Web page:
Cancer patients should definitely prevent malnutrition
About half of all cancer patients unintentionally lose fat and muscle mass in the course of the disease and thus often significantly lose weight. As the German Cancer Society informs, malnutrition can have very unpleasant consequences and can worsen the prognosis of the disease in an emergency. It is therefore important that those affected eat according to the circumstances. Special nutrition experts offer support.
Tumor cachexia can occur at any time
Cancer often leads to malnutrition and a loss of fat and muscle mass. This can happen in every phase of the disease, often even before the diagnosis is made. This is what the German Cancer Society points out on its online internet portal, according to the "dpa" news agency. The so-called "tumor cachexia" usually means a very heavy burden for patients and their relatives, because those affected would like to eat - but cannot. In addition, the utilization and absorption of nutrients in the gastrointestinal tract is often disrupted, the experts inform.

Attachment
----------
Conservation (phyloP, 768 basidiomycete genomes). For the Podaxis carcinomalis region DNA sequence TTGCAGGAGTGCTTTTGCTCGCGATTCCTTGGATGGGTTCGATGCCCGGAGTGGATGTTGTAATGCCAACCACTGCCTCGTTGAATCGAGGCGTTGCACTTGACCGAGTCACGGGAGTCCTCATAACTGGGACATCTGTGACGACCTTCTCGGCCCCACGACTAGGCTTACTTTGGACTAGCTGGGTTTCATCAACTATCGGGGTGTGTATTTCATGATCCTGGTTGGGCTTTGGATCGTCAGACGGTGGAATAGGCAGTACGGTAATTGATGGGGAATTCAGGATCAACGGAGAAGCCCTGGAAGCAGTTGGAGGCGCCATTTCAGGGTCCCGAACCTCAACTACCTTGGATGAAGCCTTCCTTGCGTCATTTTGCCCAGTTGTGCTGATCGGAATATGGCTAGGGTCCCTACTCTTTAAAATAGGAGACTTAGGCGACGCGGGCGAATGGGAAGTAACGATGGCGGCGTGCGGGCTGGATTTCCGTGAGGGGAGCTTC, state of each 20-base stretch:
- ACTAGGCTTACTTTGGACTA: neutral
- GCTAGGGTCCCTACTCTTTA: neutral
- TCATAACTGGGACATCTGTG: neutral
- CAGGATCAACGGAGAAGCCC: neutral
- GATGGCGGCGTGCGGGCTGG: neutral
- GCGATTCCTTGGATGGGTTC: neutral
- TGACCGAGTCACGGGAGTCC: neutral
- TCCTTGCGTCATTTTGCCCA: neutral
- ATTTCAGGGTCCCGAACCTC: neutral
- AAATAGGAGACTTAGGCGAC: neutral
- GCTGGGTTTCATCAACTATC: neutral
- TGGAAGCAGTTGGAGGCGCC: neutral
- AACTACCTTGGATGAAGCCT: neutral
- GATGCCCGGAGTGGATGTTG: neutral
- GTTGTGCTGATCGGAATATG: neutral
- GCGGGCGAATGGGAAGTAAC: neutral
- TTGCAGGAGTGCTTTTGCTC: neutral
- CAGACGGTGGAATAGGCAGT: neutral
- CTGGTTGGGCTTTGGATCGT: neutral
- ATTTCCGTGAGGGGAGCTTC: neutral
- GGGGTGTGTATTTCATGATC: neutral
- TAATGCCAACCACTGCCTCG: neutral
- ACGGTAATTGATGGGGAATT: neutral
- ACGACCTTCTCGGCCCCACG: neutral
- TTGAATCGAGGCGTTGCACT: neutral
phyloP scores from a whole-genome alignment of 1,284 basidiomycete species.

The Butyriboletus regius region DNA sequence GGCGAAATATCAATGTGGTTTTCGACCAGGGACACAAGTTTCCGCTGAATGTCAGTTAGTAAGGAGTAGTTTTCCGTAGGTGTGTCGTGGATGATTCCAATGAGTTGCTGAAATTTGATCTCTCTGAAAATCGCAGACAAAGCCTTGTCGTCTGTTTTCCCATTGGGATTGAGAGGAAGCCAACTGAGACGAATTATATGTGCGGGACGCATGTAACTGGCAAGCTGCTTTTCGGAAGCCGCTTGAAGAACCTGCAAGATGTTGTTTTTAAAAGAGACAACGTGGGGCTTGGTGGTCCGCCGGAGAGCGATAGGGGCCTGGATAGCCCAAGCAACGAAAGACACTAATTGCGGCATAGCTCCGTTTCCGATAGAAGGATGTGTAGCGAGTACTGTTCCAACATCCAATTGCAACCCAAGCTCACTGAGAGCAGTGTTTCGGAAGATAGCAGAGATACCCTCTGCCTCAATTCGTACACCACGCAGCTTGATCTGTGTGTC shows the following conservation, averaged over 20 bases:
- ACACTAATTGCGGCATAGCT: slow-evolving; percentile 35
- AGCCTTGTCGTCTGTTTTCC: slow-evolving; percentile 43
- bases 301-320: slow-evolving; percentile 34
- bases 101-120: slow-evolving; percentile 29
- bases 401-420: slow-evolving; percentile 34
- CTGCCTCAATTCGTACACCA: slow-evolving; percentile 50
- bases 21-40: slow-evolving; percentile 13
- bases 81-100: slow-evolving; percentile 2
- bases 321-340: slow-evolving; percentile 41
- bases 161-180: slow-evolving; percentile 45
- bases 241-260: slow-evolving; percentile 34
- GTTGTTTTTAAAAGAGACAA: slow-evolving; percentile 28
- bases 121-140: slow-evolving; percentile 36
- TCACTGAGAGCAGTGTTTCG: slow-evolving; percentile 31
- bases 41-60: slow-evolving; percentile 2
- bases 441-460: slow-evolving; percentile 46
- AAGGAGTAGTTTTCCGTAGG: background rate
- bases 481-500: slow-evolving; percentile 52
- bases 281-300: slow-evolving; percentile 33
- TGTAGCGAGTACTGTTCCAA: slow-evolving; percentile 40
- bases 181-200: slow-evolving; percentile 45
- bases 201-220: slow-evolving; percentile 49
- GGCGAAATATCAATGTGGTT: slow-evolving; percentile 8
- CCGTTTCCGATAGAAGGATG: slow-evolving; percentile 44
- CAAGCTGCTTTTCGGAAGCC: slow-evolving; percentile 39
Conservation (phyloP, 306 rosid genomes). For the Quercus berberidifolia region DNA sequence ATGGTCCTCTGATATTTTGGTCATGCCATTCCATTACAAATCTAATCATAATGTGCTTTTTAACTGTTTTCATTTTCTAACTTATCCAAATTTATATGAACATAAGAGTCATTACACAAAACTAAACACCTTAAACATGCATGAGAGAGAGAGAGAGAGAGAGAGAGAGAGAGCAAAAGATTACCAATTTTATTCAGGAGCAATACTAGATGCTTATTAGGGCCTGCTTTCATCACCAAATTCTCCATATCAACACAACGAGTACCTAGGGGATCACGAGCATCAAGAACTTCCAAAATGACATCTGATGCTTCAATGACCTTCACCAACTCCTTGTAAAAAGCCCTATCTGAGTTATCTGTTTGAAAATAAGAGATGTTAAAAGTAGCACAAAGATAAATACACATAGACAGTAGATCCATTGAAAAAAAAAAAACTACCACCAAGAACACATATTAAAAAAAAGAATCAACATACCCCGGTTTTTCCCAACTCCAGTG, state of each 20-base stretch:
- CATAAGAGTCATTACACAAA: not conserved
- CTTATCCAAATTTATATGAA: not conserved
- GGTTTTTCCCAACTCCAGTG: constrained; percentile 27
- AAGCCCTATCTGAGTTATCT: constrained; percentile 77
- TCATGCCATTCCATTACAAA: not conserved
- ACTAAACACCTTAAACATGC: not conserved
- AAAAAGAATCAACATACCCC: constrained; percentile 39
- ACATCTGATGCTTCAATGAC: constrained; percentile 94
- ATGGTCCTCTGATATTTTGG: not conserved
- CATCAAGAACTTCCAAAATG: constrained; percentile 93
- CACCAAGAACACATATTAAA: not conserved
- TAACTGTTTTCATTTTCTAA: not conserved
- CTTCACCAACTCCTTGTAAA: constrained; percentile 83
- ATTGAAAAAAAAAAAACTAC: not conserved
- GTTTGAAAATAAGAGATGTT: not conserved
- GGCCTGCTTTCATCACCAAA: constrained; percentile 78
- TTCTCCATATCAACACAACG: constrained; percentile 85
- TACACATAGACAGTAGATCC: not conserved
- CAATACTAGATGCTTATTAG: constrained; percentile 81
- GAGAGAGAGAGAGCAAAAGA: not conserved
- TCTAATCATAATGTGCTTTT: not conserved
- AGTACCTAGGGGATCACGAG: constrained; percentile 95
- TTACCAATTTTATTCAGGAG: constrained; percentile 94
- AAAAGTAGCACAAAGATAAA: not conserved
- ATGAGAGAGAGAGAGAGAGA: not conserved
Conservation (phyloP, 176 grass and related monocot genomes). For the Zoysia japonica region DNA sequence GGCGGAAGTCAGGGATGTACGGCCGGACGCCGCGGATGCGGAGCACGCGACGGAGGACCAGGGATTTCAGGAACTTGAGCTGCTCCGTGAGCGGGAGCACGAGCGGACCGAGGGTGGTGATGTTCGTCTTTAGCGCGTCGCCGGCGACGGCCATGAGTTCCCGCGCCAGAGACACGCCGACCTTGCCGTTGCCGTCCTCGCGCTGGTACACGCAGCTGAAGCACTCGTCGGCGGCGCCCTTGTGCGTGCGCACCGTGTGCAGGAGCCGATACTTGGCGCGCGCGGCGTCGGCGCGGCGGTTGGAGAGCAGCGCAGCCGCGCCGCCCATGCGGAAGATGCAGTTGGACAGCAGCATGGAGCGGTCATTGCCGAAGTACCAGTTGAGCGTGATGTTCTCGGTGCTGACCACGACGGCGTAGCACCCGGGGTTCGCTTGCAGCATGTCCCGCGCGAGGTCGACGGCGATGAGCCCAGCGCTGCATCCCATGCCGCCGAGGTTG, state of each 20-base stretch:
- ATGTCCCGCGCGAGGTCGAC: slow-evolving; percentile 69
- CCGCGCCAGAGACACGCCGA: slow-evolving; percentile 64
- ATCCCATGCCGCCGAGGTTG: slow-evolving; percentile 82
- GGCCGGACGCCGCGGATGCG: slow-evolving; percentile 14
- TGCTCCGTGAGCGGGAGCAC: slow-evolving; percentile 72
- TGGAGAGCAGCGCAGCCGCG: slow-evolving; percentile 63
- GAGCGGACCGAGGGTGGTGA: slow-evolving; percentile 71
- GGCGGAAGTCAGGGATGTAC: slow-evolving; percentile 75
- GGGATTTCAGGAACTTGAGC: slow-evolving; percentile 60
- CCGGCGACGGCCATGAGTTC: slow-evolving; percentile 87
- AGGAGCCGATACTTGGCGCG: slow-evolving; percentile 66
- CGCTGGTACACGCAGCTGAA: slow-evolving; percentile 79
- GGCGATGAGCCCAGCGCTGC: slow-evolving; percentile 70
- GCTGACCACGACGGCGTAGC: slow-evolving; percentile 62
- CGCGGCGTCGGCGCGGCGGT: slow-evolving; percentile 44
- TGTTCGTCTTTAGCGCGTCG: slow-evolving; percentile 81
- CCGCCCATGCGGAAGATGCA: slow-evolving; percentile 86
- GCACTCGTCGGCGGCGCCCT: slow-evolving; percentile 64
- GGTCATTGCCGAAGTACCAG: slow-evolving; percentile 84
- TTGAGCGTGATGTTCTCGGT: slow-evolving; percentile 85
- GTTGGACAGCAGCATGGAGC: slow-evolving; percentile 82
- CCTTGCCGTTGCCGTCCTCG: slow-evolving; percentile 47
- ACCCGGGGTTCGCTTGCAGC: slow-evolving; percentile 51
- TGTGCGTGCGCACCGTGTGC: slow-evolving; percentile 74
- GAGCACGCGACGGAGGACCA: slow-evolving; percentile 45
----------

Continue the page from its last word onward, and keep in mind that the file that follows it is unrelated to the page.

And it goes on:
The risk of comorbidities increases
About half of all people diagnosed with cancer lose their body weight unintentionally in the course of the disease, e.g. with certain types of cancer in the upper gastrointestinal tract or with particularly aggressive non-Hodgkin's lymphomas, there are often even more affected people. The consequences are usually very uncomfortable, because in addition to a reduced quality of life, the risk of comorbidities such as pneumonia or urinary tract infection. Since the patients lose not only fat but also muscle mass, their physical performance also drops. According to studies, cancer-related weight loss can lead to a poorer prognosis, the company continues.
It is therefore important that cancer patients seek professional support and advice as early as possible. Those affected can find this with a trained nutrition expert who has the appropriate experience with the clinical picture. With the help of the specialist, the risk of malnutrition could then be checked and individual preventive measures developed, according to the German Cancer Society. (No)